Akira Kurosawa's lauded feudal epic presents the tale of a petty thief who is recruited to impersonate Shingen, an aging warlord, in order to avoid attacks by competing clans. When Shingen dies, his generals reluctantly agree to have the impostor take over as the powerful ruler. He soon begins to appreciate life as Shingen, but his commitment to the role is tested when he must lead his troops into battle against the forces of a rival warlord.
An executive of a shoe company becomes a victim of extortion when his chauffeur's son is kidnapped and held for ransom.
Aspiring to an easy job as personal physician to a wealthy family, Noboru Yasumoto is disappointed when his first post after medical school takes him to a small country clinic under the gruff doctor Red Beard. Yasumoto rebels in numerous ways, but Red Beard proves a wise and patient teacher. He gradually introduces his student to the unglamorous side of the profession, ultimately assigning him to care for a prostitute rescued from a local brothel.
In this loose adaptation of "Hamlet," illegitimate son Kôichi Nishi climbs to a high position within a Japanese corporation and marries the crippled daughter of company vice president Iwabuchi. At the reception, the wedding cake is a replica of their corporate headquarters, but an aspect of the design reminds the party of the hushed-up death of Nishi's father. It is then that Nishi unleashes his plan to avenge his father's death.
Based on the life of Hyakken Uchida, a Japanese author and academic. The film opens with him resigning his job as a German professor at the onset of WWII. The story is told mostly in vignettes, as he is cared for by a former student in his old age.
The story centers on an elderly hibakusha, who lost her husband in the 1945 atomic bombing of Nagasaki (60 thousand and 80 thousand human beings in Nagasaki), caring for her four grandchildren over the summer. She learns of a long-lost brother, Suzujiro, living in Hawaii who wants her to visit him before he dies.
An account of the life and work of legendary Japanese actor Toshirō Mifune (1920-97), the most prominent actor of the Golden Age of Japanese cinema.
A veteran civil servant and bureaucratic cog in the rebuilding of Britain post-WWII, Williams expertly pushes paperwork around a government office only to reckon with his existence when he’s diagnosed with a fatal illness.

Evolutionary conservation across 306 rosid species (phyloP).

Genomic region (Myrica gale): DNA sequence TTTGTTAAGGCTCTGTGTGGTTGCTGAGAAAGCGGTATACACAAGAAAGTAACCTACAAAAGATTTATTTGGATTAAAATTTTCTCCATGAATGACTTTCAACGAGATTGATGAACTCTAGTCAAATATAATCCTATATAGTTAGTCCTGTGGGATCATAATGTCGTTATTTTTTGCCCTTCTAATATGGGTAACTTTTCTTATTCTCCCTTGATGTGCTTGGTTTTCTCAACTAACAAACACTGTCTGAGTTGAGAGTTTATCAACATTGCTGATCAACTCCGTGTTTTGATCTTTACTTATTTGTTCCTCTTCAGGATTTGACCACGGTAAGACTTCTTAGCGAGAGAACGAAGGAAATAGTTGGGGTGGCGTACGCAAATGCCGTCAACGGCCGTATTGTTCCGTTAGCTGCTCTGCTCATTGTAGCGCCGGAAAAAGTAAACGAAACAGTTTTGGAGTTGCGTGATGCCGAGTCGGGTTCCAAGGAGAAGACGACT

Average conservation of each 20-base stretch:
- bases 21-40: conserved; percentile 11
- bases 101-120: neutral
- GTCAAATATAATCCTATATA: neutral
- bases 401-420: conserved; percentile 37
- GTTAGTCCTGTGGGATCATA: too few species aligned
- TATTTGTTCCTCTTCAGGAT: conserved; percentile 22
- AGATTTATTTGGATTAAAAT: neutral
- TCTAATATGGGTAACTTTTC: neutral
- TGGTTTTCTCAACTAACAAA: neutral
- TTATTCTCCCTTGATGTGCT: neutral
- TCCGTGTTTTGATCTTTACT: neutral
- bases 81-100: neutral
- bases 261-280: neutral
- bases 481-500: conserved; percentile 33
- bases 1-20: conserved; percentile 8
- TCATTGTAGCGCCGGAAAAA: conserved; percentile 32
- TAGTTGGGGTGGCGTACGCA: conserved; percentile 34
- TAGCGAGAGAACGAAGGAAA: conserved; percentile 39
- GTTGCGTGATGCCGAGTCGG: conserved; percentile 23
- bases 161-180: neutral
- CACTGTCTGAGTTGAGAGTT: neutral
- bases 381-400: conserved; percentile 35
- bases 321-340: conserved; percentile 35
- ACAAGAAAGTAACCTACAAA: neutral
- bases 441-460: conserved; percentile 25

A group of travelers is stranded in a small country inn when the river floods during heavy rains. As the bad weather continues, tensions rise amongst the trapped travelers.
Remake of Kurosawa's films Sanshiro Sugata and Sanshiro Sugata part 2. A young man, Sanshiro Sugata, troubled by personal problems, takes up judo. His teacher, Shogoro Yano, is a devout man who has aroused the enmity of the local practitioners of jujitsu, the older and more accepted of the two sports. Sugata uses his newly learned prowess to gain a measure of respect from others; however, Shogoro insists that the sport has a spiritual side, a lesson Sugata has yet to learn. Eventually, in hand-to-hand combat with the father of a young woman he loves, he comes to understand the true meaning of judo.
From Executive Producer Hisao Kurosawa (Dreams, Ran) comes the untold story of one of the world's greatest women artists and why her name nearly was lost to history. Many Beautiful Things plunges viewers into the complex age of Victorian England to meet Lilias Trotter, a daring young woman who defied all norms by winning the favor of England's top art critic, John Ruskin. In an era when women were thought incapable of producing high art, Ruskin promised that her work could be "immortal." But with her legacy on the line, Lilias made a stunning decision that bids us to question the limits of sacrifice. As Lilias journeys to French Algeria in the late 1800s to pioneer work with women and children, viewers are left to wonder, "Could you abandon a dream to pursue your true calling?" Featuring the voices of Michelle Dockery (Downton Abbey) and John Rhys-Davies (Lord of the Rings, Indiana Jones).